Research could lead to improved oil recovery, better environmental cleanup

August 02, 2012

CORVALLIS, Ore. - Researchers have taken a new look at an old, but seldom-used technique developed by the petroleum industry to recover oil, and learned more about why it works, how it could be improved, and how it might be able to make a comeback not only in oil recovery but also environmental cleanup.

The technology, called "microbial enhanced oil recovery," was first developed decades ago, but oil drillers largely lost interest in it due to its cost, inconsistent results and a poor understanding of what was actually happening underground.

The new findings by engineers at Oregon State University, published in the Journal of Petroleum Science and Engineering, could help change that. This may allow the oil industry not only to produce more oil from their existing wells, but also find applications in cleaning up petroleum spills and contaminants.

"This approach of using microbes to increase oil recovery was used somewhat in the 1980s when oil prices were very high, but the field results weren't very consistent and it was expensive," said Dorthe Wildenschild, an associate professor in the OSU School of Chemical, Biological and Environmental Engineering. "It's seldom used now as a result."

Oil drilling has always been difficult - it's not as simple as drilling a hole and watching the petroleum gush out of the ground.

That may happen for a while, but as a secondary step, water is often injected into the well to help flush out more oil. Such production techniques generally recover only one-third to one-half of the oil originally present in a reservoir.

A third approach sometimes used after water injection is to inject microbes into the well and "feed" them with sugars such as molasses to encourage their growth. This can clog some pores and in others has a "surfactant" effect, loosening the oil from the surface it clings to, much as a dishwasher detergent loosens grease from a pan.

"By clogging up some pores and helping oil move more easily through others, these approaches can in theory be used with water flushing to help recover quite a bit more oil," Wildenschild said.

The surfactant can be man-made, or microbes can be used to produce it at a lower cost. However, getting a particular culture of microbes to produce the biosurfactant under harsh field conditions is tricky.

"It's complicated, you have to use just the right microbes, and feed them just the right foods, to accomplish what you want to do," Wildenschild said.

In OSU laboratory experiments, Ryan Armstrong, a recent doctoral graduate at OSU, found that the clogging mechanism is the simplest and most effective approach to use, although combining it with the biosurfactant technology achieved optimal oil recovery.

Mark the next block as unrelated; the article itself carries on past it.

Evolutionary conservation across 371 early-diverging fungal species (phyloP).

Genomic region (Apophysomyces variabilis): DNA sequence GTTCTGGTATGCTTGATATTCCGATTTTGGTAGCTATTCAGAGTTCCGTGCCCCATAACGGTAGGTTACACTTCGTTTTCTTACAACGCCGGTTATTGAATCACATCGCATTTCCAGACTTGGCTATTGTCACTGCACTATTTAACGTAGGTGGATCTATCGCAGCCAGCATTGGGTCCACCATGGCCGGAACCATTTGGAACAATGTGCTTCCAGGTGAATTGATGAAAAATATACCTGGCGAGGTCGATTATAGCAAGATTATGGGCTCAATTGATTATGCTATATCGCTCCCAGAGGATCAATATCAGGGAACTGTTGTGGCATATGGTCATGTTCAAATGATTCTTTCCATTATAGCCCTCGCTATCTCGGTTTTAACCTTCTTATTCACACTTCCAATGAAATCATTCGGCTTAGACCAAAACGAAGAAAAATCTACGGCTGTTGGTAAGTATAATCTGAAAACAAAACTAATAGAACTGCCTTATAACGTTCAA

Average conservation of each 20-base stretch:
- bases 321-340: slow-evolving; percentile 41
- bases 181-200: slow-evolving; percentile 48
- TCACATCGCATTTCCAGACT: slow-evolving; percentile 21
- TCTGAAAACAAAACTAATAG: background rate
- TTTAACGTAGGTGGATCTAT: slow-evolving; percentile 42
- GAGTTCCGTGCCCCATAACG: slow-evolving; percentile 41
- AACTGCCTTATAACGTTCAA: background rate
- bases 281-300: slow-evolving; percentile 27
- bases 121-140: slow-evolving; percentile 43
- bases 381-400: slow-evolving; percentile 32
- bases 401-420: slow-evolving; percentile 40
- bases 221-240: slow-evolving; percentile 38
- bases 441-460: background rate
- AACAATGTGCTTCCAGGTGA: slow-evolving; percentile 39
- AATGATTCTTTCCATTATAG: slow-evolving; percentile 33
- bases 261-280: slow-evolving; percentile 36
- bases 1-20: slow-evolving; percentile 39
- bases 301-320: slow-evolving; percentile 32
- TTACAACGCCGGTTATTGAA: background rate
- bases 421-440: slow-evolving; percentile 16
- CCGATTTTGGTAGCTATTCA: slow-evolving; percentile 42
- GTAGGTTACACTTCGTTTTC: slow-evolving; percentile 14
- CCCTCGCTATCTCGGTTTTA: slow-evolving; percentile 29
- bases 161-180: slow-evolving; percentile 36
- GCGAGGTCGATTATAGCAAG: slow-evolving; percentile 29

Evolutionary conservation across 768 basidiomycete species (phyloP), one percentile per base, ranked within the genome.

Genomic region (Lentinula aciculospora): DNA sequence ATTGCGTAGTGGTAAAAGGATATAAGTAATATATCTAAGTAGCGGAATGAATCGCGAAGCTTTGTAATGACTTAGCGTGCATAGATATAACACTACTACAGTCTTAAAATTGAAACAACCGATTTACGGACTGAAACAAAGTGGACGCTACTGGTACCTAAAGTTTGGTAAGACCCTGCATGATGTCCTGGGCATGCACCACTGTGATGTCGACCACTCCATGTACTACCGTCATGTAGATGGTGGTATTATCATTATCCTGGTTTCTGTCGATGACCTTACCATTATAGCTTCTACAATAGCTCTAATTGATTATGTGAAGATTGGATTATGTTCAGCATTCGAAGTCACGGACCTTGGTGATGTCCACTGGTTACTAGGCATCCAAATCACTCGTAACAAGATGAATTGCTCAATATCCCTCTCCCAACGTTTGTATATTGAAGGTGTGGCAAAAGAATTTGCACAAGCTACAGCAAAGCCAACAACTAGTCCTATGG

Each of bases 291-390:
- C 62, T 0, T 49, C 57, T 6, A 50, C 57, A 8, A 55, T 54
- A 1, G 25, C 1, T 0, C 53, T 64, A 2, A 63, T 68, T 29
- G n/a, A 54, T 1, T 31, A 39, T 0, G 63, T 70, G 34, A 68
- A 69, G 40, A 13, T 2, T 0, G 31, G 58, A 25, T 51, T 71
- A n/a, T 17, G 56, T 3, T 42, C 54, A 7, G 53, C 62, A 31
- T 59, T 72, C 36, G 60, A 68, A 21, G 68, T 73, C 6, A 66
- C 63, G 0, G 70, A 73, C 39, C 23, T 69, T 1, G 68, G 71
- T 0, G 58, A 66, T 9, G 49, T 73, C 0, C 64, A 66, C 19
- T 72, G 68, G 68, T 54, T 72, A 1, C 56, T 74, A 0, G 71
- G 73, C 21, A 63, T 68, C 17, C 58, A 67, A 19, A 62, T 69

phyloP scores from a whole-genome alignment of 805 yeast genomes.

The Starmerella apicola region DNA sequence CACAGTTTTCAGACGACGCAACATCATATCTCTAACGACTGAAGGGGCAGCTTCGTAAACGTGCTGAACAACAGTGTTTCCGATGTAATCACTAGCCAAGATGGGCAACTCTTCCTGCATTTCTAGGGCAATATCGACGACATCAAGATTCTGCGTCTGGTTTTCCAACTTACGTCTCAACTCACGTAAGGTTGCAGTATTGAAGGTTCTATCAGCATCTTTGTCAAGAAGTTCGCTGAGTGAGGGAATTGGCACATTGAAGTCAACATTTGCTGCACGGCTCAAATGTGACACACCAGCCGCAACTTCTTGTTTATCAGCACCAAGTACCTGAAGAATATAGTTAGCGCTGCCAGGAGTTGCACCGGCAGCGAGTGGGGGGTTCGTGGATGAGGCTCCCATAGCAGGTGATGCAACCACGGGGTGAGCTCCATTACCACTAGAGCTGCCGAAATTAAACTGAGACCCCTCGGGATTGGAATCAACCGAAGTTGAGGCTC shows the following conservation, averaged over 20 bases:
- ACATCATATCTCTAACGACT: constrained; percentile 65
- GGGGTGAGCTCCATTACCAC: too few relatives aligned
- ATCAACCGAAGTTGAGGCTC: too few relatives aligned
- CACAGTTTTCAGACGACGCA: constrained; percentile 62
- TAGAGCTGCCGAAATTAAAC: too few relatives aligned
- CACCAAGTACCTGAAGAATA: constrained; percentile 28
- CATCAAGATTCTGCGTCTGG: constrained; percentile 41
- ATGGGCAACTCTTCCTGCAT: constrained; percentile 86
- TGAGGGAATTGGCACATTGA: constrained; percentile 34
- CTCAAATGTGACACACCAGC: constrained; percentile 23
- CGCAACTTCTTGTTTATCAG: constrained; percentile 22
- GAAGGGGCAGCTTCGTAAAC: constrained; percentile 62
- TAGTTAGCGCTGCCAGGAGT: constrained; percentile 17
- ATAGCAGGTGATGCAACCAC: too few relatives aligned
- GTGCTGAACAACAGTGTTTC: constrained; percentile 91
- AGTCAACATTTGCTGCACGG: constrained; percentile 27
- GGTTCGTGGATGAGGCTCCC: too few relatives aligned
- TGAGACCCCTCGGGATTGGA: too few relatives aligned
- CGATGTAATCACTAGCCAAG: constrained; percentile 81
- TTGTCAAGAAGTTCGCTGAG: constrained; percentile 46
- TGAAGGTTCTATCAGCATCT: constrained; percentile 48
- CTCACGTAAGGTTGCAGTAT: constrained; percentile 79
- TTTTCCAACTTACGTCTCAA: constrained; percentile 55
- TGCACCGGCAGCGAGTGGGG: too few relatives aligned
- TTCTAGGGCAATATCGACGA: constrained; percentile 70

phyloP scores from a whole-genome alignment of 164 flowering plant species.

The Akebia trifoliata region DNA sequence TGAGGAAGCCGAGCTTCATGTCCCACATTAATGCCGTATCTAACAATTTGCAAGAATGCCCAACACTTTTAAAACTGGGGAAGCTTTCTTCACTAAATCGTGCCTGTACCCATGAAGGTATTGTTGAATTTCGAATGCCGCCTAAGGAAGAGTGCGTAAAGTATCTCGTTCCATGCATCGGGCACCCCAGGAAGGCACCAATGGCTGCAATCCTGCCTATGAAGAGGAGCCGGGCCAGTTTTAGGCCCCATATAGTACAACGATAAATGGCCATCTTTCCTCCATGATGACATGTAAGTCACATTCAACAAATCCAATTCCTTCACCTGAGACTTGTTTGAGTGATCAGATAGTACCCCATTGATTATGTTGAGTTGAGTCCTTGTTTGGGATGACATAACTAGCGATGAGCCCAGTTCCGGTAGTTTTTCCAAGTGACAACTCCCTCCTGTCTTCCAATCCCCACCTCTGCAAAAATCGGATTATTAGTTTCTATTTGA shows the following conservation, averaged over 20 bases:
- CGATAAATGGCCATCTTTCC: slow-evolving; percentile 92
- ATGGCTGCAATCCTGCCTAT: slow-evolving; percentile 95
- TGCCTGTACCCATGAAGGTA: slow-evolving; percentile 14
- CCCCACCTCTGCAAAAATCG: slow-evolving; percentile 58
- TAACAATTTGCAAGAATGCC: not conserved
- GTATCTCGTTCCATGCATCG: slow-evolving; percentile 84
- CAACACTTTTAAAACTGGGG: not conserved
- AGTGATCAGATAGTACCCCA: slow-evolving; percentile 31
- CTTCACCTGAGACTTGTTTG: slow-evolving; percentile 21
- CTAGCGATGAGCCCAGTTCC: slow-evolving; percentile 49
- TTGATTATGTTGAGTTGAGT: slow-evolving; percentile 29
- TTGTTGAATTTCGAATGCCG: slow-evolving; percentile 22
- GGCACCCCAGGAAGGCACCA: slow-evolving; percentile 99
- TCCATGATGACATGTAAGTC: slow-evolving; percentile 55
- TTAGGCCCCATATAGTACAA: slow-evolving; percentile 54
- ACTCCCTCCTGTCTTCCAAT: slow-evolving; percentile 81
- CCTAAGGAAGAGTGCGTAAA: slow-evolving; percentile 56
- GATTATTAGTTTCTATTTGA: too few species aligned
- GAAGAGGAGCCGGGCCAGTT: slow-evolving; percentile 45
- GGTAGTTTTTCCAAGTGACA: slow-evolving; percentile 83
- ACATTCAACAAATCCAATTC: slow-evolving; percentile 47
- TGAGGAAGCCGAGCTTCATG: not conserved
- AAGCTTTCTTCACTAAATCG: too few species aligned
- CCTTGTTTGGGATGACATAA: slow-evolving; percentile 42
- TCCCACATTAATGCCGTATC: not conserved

A better fundamental understanding of this process - along with higher oil prices that better reward efforts to recover more oil - could lead to renewed interest in the technology on a commercial basis, the OSU researchers said, and make oil recovery more productive. As an extra benefit, the concepts might also work well to help remove or clean up underground contaminants, they said.
-end-
This work was supported by the Petroleum Research Fund of the American Chemical Society.Editor's Note: A digital image demonstrating improved oil recovery is available online: http://bit.ly/QfX2VV

Oregon State University

Related Microbes Articles from Brightsurf:

A new look at deep-sea microbes
Microbes found deeper in the ocean are believed to have slow population turnover rates and low amounts of available energy.

Microbes might manage your cholesterol
Researchers discover a link between human blood cholesterol levels and a gene in the microbiome that could one day help people manage their cholesterol through diet, probiotics, or entirely new types of treatment.

Can your gut microbes tell you how old you really are?
Harvard longevity researchers in collaboration with Insilico Medicine develop the first AI-powered microbiomic aging clock

What can be learned from the microbes on a turtle's shell?
Research published in the journal Microbiology has found that a unique type of algae, usually only seen on the shells of turtles, affects the surrounding microbial communities.

Life, liberty -- and access to microbes?
Poverty increases the risk for numerous diseases by limiting people's access to healthy food, environments and stress-free conditions.

Rye is healthy, thanks to an interplay of microbes
Eating rye comes with a variety of health benefits. A new study from the University of Eastern Finland now shows that both lactic acid bacteria and gut bacteria contribute to the health benefits of rye.

Gut microbes may affect the course of ALS
Researchers isolated a molecule that may be under-produced in the guts of patients.

Gut microbes associated with temperament traits in children
Scientists in the FinnBrain research project of the University of Turku discovered that the gut microbes of a 2.5-month-old infant are associated with the temperament traits manifested at six months of age.

Gut microbes eat our medication
Researchers have discovered one of the first concrete examples of how the microbiome can interfere with a drug's intended path through the body.

Microbes can grow on nitric oxide
Nitric oxide (NO) is a central molecule of the global nitrogen cycle.

Read More: Microbes News and Microbes Current Events
Brightsurf.com is a participant in the Amazon Services LLC Associates Program, an affiliate advertising program designed to provide a means for sites to earn advertising fees by advertising and linking to Amazon.com.